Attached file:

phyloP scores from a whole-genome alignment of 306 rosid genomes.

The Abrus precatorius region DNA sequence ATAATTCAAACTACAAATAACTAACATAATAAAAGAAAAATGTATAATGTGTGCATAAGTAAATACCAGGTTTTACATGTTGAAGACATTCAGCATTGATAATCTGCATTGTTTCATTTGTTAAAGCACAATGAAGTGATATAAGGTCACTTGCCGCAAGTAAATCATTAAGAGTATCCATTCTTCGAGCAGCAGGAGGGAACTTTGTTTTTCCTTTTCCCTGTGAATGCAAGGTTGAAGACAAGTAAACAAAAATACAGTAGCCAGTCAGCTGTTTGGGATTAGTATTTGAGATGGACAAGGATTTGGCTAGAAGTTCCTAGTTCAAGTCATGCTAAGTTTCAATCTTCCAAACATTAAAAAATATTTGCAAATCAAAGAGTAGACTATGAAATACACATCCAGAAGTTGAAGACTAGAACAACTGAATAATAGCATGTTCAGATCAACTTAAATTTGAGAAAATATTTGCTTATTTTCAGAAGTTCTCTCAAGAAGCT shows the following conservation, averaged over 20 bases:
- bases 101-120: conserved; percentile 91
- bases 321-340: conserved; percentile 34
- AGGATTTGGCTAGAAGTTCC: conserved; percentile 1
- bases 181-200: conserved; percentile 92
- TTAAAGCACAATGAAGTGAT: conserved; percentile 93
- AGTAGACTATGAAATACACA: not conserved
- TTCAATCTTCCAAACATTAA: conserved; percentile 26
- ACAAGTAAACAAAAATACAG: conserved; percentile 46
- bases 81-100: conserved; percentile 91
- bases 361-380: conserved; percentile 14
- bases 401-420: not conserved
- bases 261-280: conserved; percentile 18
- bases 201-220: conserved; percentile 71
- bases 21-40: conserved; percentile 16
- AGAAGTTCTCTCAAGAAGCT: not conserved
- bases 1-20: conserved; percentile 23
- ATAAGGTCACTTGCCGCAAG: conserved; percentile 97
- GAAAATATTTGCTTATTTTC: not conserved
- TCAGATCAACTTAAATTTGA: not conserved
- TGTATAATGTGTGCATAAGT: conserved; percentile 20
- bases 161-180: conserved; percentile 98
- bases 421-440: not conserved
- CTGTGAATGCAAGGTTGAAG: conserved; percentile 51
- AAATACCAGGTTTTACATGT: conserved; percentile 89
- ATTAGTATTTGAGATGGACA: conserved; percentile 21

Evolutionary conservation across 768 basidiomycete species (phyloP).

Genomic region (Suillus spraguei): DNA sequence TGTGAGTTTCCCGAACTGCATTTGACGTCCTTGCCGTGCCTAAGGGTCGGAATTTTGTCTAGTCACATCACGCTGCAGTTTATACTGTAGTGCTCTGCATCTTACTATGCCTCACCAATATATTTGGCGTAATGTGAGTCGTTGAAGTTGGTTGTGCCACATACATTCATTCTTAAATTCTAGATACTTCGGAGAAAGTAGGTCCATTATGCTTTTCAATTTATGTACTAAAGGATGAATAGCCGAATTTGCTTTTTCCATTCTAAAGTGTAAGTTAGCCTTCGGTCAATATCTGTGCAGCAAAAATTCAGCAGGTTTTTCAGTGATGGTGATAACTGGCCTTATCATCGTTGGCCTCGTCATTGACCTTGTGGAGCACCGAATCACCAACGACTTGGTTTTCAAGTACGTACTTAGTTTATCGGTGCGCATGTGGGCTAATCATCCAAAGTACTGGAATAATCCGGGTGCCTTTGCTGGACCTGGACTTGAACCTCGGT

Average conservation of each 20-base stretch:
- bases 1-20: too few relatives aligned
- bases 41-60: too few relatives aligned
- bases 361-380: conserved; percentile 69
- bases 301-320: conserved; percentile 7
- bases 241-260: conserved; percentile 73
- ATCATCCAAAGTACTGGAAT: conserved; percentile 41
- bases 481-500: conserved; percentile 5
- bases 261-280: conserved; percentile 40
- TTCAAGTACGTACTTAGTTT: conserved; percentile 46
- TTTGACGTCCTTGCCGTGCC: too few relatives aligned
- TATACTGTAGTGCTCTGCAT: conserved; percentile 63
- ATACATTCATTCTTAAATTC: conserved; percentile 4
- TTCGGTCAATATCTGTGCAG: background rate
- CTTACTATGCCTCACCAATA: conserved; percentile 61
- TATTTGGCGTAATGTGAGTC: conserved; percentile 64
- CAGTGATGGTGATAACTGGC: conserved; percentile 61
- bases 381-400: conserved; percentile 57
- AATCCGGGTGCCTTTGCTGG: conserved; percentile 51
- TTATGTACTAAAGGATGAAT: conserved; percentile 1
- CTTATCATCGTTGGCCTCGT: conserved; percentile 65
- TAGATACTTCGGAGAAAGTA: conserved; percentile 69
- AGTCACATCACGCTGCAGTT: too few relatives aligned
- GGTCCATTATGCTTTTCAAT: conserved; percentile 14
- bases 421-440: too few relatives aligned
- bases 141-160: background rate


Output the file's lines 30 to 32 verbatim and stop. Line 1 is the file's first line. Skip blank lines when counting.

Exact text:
Average conservation of each 20-base stretch:
- bases 1-20: too few relatives aligned
- bases 41-60: too few relatives aligned